At about 2:33 p.m. in mainland Spain, there will be those who have an aperitif on the beach, stop their first working day after the holidays or are doing anything else that allows them to be aware of the liftoff of the SLS rocket and the Orion capsule headed for the moon. It is a NASA space mission, known as Artemis I, with which They want the human being to set foot on the natural satellite of the Earth like Neil Armstrong did more than 50 years ago.
Although on this occasion there are no individuals immersed in the expedition, it does not mean that the ships will go ’empty’. It happens every time someone goes as a tourist to a place that they may not visit again, they end up buying something —usually a fridge magnet— to serve as a reminder of that experience. Or if he moves leaving behind the city where he was born, surely he will also take a memory of his place of origin. Well, NASA was not going to be less, and has already more than 60 years with this tradition of including objects inside spaceships.
In the mission that will start the Artemis I program, the launch of the SLS rocket and the Orion capsule, some 50 kilos of souvenirs and other items that belong to the official flight kit have been estimated. This custom has also been repeated in expeditions of such magnitude as the Voyager probe’s golden record and the Perseverance rover’s microchip of 10.9 million names.
The takeoff, which is scheduled for this August 29 dIt is the Kennedy Space Center in Cape Canaveral, Florida, will make toys, mannequins, stuffed animals and even Amazon assistant Alexa, set course for the moon. But, doWhat is the purpose for which all these types of objects are sent?
utility of objects
In case someone hadn’t already thought about it, NASA doesn’t make any decisions without being able to help the results of its expeditions. In the case of Artemis, the curious objects will serve to collect data on what future human crews might experience on a lunar voyage.
It is for this reason that the pilot’s seat of the Orion capsule will be occupied by Commander Moonikin Campos, in tribute to Arturo Campos, an administrator of NASA’s electrical power subsystem who helped in the safe return of Apollo 13 to Earth. Land. In the back of his seat and on the backrest he will have placed sensors that will track acceleration and vibration for the duration of the missionwhich is expected to last about 42 days.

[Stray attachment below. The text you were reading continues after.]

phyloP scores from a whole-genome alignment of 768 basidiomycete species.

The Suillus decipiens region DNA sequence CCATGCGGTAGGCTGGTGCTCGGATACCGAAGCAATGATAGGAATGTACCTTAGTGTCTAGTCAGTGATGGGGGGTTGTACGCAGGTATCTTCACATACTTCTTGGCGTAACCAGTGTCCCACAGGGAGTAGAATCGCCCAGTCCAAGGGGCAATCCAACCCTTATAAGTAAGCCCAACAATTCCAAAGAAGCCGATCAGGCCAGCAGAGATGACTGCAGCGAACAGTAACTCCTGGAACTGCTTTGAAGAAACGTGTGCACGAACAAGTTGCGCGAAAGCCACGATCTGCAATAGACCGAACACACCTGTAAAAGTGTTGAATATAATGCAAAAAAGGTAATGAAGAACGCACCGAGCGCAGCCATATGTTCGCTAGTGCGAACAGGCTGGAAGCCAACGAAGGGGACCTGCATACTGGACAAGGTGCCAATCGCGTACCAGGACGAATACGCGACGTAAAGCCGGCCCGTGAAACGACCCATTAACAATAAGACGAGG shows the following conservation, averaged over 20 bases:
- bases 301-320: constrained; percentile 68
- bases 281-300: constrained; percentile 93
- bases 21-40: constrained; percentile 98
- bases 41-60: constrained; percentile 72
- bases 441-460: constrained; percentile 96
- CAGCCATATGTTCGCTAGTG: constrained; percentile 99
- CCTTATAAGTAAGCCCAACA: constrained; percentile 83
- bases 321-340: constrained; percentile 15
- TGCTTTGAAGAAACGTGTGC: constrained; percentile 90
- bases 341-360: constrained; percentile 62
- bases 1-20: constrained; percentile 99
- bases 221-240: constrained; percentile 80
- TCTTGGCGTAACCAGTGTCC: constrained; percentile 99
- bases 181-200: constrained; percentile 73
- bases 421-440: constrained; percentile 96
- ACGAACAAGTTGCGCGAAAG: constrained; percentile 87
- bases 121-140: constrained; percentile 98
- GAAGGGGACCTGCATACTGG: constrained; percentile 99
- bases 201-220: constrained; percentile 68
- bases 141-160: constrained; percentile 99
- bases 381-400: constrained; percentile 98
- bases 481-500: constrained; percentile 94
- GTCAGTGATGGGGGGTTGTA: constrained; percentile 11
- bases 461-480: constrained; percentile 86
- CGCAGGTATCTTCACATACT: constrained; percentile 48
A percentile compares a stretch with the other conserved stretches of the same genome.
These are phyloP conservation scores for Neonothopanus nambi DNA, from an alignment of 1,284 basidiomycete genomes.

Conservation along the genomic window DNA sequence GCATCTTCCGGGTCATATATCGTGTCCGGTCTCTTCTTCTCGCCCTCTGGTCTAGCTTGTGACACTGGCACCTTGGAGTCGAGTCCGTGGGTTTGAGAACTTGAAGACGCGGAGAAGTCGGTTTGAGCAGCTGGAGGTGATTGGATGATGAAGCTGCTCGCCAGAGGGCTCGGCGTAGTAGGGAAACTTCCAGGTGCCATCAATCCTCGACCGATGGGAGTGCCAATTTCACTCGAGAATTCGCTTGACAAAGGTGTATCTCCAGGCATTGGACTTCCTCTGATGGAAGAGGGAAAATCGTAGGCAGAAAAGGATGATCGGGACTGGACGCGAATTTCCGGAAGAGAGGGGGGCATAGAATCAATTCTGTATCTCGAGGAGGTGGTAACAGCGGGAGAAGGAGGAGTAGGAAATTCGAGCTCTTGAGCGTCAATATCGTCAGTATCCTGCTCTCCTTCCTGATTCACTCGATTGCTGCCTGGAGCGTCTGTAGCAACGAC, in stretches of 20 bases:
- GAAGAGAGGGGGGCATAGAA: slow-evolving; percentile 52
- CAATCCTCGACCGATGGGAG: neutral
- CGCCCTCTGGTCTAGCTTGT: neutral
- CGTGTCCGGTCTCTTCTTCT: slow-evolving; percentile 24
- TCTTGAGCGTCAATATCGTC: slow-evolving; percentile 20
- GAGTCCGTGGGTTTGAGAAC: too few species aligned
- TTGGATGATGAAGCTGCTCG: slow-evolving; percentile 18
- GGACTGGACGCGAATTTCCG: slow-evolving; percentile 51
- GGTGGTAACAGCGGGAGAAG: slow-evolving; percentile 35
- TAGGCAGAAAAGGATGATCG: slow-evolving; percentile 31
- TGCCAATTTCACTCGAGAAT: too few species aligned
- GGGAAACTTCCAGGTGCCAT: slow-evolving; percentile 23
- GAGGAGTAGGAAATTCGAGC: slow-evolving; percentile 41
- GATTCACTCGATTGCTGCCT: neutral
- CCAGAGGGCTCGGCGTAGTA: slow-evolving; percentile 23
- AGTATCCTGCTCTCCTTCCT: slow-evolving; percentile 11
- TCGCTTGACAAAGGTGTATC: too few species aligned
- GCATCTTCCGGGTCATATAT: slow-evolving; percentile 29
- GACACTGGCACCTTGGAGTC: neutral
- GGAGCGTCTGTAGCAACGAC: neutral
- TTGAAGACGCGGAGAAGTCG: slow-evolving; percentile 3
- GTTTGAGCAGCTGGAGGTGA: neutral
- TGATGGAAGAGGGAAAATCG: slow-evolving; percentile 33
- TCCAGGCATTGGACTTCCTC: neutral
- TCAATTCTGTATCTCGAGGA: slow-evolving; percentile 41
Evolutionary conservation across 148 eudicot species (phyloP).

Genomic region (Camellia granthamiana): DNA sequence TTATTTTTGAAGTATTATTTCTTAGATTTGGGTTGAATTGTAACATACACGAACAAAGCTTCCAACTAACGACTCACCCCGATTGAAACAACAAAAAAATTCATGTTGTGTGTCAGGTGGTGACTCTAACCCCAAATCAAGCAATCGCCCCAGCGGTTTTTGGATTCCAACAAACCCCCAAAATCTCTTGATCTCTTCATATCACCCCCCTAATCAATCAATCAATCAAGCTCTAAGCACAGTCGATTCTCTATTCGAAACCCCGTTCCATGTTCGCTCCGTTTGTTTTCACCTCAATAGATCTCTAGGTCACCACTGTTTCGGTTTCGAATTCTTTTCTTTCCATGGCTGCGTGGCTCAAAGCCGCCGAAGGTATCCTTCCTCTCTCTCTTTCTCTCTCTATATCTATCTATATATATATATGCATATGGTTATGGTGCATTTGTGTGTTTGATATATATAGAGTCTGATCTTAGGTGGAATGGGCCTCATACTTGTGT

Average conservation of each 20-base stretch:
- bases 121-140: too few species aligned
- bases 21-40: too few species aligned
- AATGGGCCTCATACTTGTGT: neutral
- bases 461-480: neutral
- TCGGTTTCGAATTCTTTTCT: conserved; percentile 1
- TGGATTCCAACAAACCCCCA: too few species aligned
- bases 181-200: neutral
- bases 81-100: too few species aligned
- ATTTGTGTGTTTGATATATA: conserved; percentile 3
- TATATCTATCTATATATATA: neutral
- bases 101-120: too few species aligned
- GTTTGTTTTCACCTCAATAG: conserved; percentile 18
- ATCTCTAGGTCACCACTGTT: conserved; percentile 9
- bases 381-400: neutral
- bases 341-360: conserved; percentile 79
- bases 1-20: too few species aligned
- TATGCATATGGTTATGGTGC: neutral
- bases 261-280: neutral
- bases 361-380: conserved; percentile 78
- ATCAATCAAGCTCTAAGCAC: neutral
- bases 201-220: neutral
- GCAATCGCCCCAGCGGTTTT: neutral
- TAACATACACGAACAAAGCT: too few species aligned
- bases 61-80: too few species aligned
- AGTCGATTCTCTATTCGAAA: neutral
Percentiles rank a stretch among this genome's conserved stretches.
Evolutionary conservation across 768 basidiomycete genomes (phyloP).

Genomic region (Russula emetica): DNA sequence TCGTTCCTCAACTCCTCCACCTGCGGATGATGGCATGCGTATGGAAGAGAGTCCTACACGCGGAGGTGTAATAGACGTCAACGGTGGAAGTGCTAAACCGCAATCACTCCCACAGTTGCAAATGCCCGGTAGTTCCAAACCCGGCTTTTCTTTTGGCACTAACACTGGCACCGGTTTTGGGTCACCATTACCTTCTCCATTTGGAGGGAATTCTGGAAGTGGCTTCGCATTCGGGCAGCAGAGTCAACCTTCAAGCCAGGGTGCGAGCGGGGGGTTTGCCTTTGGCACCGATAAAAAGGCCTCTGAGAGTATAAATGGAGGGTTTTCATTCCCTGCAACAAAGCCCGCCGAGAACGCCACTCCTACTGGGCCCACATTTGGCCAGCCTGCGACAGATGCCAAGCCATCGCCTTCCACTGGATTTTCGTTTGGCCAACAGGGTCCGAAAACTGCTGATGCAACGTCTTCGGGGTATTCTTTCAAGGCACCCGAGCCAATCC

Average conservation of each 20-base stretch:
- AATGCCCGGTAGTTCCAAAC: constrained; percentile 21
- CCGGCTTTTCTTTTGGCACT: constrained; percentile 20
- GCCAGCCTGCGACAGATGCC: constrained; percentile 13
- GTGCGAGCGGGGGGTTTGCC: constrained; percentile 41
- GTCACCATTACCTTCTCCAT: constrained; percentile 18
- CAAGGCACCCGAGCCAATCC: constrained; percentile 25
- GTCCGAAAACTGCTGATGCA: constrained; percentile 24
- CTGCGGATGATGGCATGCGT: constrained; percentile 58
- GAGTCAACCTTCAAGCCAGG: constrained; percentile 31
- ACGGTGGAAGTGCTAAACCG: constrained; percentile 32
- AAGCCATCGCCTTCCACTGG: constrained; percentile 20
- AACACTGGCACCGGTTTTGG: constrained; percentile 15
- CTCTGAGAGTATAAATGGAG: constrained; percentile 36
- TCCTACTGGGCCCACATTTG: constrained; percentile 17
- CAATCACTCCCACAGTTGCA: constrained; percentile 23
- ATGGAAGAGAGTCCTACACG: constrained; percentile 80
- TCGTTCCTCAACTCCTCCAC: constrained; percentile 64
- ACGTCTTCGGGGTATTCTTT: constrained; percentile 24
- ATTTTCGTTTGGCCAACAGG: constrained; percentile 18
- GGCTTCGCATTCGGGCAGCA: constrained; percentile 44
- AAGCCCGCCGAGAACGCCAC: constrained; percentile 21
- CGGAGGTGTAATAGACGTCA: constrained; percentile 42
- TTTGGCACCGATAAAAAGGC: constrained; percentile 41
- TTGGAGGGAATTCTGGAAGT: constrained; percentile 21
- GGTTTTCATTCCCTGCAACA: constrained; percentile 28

However, Moonikin Campos will not travel alone, but accompanied by the “ghosts” Helgar and Zohar, who will also go on the Orion. These dummies have about 5,600 sensors and 34 radiation detectors that measure the level of radiation exposure that will occur during the mission. Her ‘clothing’ is made of a material that mimics a woman’s soft tissues, organs, and bones. And it is that this mission will take the first woman to the Moon, in a feat with a Spanish imprint.
Within all the objects that Artemis I will carry, there is also the assistant of Amazon, Alexa,. A presence that does not attract attention, because it is not strange that the tycoon Jeff Bezos has decided to participate in the return of the human being to the Moon. He has done so accompanied by the companies Lockheed Martin and Cisco, with whom they have developed “Callisto”, a name with which they pay homage to one of Artemis’s hunting assistants from Greek mythology.
This is a technology demo to test how these teleconferencing apps work in space. Thus, a touchscreen tablet will share live video and audio between the spacecraft and the Mission Control Center at Johnson Space Center in Houston. Additionally, astronauts and flight controllers can use technology to make their jobs safer and more efficient as humans explore deep space.
toys in space
The history of space and the character of comics snoopy they have always gone hand in hand. In fact, the Apollo 10 lunar module was named after the dog himself because his job was to snoop around and explore the Apollo 11 landing site, according to NASA. Although the relationship does not stop there, because in 1990 a Snoopy stuffed animal flew into space for the first time aboard the Columbia shuttle.
Where a child sees a simple toy, the US space agency is seeing a “zero gravity indicator.” This is how NASA refers to toys, which they begin to float once the spacecraft has entered zero gravity. The Artemis I mission will carry, in addition to a Snoopy stuffed animal, a small Shaun the sheep toy, which was part of the film known in Spain as Wallace & Gromit.
In the case of a ‘trunk’ full of toys, could not miss the Danish company LEGO. And it is that in Orion there will be four building blocks, as a result of the partnership between NASA and LEGO so that young people and adults are interested in the so-called “STEM Education”, which brings together the fields of Science, Technology, Engineering and Mathematics.
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